Introduction xiii This book will be useful for students with various backgrounds inunderstanding human biology. Presented in a clear and concise manner,this book explains basic concepts of the human body—such as cell andblood composition—and then builds on this foundation to explore morecomplex concepts, such as nerve impulse transmission and respiratoryprocesses. Whether readers open this book with no grasp of or a ﬁrmcomprehension about the workings of the human body, they will broadenand deepen their understanding about a subject that has confounded someof the greatest minds in history, including Hippocrates, Aristotle, andMichelangelo. The mysteries of the human body continue to perplex scien-tists, medical experts, and the general public. However, these minds—fromthe past and present—found learning about the human body exhilaratingand vital in order to improve the quality of life and ﬁnd cures and treat-ments for diseases and disorders. But the one thing necessary to explorethese mysteries is learning and studying not only the complexities of eachof the human body systems, but also the basics—what are they composedof, and how do they function? The Encyclopedia of the Human BodySystems is a key resource for this information, and therefore, an importanttool in gaining a comprehensive understanding of the human body. Julie McDowell Washington, D.C.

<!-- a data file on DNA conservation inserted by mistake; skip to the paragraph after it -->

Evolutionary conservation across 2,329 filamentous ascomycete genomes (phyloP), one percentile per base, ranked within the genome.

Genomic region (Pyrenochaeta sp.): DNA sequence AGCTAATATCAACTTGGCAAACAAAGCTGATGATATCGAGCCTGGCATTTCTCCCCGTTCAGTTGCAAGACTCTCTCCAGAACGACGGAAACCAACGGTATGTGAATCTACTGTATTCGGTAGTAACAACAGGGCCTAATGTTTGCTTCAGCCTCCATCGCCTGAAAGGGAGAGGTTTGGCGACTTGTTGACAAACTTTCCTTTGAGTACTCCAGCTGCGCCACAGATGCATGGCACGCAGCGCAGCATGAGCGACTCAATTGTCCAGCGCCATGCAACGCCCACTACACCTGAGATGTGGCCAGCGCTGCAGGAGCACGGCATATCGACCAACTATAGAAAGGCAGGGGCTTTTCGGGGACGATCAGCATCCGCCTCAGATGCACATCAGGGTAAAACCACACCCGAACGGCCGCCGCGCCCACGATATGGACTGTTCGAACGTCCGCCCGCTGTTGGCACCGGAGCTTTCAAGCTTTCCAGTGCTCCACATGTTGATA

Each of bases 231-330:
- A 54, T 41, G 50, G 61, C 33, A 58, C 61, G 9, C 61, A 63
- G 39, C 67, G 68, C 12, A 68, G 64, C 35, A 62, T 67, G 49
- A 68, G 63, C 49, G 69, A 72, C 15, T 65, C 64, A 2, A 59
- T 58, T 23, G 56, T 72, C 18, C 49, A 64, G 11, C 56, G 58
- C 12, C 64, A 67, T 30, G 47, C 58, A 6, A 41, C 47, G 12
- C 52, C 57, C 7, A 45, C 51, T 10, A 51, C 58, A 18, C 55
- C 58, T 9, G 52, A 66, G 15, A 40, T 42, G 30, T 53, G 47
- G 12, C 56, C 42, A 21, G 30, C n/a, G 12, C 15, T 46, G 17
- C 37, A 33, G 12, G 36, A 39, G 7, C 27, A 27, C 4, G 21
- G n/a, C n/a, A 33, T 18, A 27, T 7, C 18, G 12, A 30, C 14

1The Building Blocks of the Human BodyJulie McDowellInteresting Facts• It’s estimated that over a lifetime, humans produce a total of 10,000 gallons of saliva. While saliva is necessary for us to taste our food, we cannot taste it before some food dissolves in it.• There are approximately 100 trillion cells in the adult human body.• There are approximately 31 billion base pairs in the human genome.• In a single cell, there are six billion “steps” of the DNA or body’s genetic code. If stretched out, it would measure six feet, but it is twisted up in a coil in the nucleus of the cell, where its diameter measures only 1/2500 of an inch.• A mammal’s lifespan is typically determined by its size. But because humans have developed ways to protect themselves, their lifespan is longer. More speciﬁcally, a man’s lifespan should be 10 to 30 years— somewhere between a goat and a horse—but it’s actually an average of 74.7 years in the United States.• Thanks to the body’s complex and extensive circulatory network, between 40 and 50 percent of body heat is lost through the head. This is why hats keep the body warm in winter—they keep the heat in the body. 1